USMA should be abolished (etc.)

11 January 2010

Yet another West Point item, joining the 3 books and several other journal articles in my site on the history of West Point: The Attack upon West Point during the Civil War, a paper published in 1939, detailing a flare-up in popular opposition to the Academy from Northerners who viewed it, or professed to view it, as a hotbed of Confederate sentiment, aristocratic leanings, and treason; onto this bandwagon leapt a few politicians from the radical wing of Lincoln’s Republican party. The Union reverses at the beginning of the War between the States were responsible for this flare-up; as soon as the North started winning, it died down.

The attack still holds a lesson for today’s Academy: beware of creeping feelings of superiority; and remember that not only technical training but courage and common sense win wars, of course.

The homepage of my American history site (26 books, 12,000 pages of print, 600 images in 800+ webpages) is here.
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Herman Haupt and Mule’s Ears

27 December 2009

Two small items, one serious, the other hilarious; you will guess which is which, of course. Herman Haupt: biographical sketch from Cullum’s Register (a West Pointer largely responsible for the success of the Union Army’s military railroad system in the War between the States), and Mule Ear Currency (a tale from the West, maybe even a true one).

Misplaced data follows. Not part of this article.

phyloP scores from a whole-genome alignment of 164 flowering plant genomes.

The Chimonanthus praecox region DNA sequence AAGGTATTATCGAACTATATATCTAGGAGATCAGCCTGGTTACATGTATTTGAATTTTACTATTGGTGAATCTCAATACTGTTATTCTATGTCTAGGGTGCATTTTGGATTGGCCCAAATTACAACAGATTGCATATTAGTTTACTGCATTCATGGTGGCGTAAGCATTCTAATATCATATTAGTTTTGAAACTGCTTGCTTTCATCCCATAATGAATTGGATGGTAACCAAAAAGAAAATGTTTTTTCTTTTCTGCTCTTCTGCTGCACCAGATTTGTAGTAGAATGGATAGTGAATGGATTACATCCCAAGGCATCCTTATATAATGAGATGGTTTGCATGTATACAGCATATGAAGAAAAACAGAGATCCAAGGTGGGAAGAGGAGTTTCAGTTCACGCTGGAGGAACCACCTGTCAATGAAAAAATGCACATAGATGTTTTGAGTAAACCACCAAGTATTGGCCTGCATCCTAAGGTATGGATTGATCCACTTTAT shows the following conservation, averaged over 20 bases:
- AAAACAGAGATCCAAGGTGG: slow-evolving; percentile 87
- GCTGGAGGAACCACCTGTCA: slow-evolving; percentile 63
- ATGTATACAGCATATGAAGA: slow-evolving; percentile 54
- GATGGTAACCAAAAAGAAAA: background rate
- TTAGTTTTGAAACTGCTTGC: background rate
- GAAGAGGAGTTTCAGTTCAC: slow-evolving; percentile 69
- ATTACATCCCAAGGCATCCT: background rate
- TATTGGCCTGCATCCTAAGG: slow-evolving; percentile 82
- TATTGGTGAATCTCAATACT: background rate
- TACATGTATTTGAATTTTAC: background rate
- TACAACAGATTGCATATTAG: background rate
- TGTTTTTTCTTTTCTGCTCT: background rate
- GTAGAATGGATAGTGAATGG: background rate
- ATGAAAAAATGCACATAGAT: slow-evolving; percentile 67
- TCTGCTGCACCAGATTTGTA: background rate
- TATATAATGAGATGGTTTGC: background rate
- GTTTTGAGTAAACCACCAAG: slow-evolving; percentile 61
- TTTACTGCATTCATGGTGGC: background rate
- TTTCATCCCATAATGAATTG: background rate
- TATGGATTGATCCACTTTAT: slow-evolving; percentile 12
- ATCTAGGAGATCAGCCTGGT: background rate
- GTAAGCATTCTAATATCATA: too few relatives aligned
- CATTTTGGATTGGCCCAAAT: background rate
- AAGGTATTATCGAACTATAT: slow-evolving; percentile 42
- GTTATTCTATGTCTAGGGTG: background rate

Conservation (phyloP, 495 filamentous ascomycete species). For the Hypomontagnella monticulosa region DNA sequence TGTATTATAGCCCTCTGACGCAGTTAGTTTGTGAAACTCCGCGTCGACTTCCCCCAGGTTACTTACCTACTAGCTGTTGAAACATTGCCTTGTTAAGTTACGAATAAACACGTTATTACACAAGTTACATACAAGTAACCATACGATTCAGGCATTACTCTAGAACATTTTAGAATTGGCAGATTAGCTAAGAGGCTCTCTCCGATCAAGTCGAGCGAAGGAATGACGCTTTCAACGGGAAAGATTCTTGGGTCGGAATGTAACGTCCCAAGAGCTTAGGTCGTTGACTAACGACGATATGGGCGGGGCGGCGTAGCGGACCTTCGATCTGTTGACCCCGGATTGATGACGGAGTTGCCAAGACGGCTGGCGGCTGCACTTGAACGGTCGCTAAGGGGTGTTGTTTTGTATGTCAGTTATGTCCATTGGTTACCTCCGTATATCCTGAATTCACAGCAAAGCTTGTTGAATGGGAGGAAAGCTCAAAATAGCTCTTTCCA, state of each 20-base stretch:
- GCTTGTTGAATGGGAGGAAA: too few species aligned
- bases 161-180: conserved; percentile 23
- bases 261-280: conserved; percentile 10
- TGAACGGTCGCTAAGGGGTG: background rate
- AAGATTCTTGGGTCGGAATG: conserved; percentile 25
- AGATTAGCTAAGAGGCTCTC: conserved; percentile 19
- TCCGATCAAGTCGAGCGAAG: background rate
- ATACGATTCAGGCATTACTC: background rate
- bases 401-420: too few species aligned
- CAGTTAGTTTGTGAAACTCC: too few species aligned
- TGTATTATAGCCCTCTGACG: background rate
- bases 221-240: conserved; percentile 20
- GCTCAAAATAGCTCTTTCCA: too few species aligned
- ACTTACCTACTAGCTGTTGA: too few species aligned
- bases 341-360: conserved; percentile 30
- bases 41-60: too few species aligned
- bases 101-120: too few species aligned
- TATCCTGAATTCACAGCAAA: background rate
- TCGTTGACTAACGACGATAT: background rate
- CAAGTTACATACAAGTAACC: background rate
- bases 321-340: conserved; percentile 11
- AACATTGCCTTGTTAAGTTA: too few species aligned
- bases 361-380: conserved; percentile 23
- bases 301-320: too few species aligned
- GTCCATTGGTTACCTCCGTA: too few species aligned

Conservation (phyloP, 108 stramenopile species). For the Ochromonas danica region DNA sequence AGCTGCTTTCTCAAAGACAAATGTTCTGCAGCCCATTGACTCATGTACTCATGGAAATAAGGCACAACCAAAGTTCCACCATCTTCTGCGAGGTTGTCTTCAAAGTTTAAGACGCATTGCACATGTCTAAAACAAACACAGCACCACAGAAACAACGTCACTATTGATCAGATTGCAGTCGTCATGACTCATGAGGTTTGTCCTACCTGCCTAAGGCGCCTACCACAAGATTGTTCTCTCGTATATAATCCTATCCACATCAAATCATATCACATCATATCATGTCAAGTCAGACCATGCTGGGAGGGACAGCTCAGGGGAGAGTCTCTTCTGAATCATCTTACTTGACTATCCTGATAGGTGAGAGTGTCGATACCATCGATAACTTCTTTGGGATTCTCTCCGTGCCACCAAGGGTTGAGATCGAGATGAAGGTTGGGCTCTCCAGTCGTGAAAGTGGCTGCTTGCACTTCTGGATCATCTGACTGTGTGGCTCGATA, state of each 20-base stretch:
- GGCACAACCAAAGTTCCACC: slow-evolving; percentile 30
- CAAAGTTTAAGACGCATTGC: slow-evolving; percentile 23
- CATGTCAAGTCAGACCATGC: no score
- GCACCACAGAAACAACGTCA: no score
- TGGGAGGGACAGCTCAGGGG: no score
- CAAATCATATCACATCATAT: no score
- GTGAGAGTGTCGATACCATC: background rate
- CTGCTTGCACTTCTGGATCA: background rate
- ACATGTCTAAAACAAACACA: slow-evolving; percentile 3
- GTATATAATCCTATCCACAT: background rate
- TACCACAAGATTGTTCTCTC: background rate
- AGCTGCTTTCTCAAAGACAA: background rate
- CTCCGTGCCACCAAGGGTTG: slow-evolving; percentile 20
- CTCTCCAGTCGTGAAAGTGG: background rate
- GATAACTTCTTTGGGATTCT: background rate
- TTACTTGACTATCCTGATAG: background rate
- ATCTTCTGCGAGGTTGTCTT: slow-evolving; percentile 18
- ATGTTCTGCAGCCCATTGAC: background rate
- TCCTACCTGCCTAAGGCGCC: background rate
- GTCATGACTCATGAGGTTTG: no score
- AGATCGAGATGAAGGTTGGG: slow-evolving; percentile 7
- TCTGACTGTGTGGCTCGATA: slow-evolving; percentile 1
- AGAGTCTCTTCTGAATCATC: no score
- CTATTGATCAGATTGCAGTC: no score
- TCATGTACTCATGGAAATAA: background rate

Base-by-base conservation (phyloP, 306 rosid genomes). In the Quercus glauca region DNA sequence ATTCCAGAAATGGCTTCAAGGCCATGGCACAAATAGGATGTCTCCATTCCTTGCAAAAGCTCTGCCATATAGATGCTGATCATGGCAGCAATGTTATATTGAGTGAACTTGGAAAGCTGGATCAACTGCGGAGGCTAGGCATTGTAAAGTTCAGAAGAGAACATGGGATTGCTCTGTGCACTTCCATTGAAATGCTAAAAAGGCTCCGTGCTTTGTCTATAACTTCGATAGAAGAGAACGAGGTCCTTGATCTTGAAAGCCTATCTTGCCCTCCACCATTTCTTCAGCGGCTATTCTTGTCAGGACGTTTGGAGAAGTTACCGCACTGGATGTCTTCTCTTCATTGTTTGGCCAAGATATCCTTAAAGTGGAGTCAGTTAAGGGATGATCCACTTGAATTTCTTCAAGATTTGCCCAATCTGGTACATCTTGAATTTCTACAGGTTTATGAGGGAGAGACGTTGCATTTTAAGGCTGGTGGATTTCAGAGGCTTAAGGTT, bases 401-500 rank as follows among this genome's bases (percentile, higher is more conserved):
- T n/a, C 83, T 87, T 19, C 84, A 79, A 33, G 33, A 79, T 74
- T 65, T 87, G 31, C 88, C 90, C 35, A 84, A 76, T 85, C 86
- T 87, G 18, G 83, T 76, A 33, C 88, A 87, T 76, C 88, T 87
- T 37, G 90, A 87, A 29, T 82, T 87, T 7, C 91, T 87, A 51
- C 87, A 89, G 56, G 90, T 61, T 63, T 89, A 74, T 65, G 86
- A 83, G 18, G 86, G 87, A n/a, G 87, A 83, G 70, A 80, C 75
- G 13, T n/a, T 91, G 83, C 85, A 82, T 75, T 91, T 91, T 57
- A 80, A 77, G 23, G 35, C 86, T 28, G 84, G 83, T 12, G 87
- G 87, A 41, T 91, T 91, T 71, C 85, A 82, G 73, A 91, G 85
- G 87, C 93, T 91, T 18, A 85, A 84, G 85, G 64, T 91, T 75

The homepage of my American history site (26 books, 12,000 pages of print, 600 images in 800+ webpages) is here.

Diplomatic archbishop

16 September 2009

Many Americans think that the Constitution mandates a total separation of church and state: the government should have nothing to do whatsoever with any religious organization. This is a recent development, though; in the 19c, the U. S. Government had a special battalion of Mormons in the U. S. Army; it paid Quakers and Catholics and others to educate native Americans; and, in the little item I just put up today, it commissioned a Catholic archbishop as a diplomatic representative: read all about it. (Oh, and in case you’re still wondering, what the Constitution prohibits is the establishment of any religious belief; which presumably includes atheism and secular humanism.)

The homepage of my American history site (25 books, 12,000 pages of print, 600 images in 800+ webpages) is here.